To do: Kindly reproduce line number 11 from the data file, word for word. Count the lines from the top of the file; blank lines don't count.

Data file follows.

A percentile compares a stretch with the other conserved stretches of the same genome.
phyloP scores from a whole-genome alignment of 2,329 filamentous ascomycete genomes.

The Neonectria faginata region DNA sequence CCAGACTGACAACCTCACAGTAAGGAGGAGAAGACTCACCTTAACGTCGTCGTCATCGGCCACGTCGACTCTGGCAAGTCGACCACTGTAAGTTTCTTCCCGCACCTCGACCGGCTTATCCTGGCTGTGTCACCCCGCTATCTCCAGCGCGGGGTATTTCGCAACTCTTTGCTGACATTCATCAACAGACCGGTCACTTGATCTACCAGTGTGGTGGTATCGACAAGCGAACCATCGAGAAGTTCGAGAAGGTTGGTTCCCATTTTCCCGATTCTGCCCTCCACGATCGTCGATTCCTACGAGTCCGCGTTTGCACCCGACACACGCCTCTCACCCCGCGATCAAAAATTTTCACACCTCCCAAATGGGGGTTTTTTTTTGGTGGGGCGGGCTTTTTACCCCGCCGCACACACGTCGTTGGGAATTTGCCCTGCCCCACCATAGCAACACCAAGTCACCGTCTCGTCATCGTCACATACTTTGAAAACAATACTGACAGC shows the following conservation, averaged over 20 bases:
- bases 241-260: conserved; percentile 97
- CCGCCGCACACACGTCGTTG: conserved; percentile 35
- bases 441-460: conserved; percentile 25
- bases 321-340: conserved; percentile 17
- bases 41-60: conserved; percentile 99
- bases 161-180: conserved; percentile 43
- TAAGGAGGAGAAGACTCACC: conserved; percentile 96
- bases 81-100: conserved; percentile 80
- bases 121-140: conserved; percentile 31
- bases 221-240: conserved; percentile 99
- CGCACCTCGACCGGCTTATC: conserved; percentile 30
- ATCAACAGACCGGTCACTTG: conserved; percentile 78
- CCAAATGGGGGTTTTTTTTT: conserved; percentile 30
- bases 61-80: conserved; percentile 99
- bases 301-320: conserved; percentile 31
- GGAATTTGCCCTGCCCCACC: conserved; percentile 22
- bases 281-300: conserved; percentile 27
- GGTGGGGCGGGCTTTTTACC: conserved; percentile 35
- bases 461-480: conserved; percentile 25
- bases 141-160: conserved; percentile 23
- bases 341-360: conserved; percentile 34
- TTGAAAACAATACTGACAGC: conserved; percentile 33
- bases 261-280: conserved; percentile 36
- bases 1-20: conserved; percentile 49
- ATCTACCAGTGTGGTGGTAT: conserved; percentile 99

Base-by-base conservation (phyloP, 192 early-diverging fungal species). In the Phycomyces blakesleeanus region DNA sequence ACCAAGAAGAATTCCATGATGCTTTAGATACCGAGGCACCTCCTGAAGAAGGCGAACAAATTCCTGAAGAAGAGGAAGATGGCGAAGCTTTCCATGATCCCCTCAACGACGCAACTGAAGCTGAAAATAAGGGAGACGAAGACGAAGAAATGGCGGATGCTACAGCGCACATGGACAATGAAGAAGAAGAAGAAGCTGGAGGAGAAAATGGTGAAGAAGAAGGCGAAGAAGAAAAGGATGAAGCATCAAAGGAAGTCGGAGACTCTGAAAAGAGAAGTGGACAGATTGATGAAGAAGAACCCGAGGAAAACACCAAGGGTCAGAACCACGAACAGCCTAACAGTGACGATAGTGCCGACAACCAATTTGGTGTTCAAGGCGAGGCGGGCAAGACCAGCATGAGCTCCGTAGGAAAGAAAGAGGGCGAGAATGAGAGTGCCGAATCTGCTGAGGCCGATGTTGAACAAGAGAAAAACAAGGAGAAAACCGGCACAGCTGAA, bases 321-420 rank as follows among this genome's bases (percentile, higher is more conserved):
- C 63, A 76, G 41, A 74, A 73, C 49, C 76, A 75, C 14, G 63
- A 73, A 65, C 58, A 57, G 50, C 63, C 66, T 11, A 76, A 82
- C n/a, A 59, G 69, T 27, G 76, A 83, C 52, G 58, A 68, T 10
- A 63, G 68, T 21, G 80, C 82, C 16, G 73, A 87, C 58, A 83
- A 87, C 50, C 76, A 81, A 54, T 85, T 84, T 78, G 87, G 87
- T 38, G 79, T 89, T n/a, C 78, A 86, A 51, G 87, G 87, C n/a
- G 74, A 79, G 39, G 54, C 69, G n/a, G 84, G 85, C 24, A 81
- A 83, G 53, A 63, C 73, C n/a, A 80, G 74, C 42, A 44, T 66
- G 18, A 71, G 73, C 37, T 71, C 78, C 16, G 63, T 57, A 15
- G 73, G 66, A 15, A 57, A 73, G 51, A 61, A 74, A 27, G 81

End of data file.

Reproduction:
- bases 81-100: conserved; percentile 80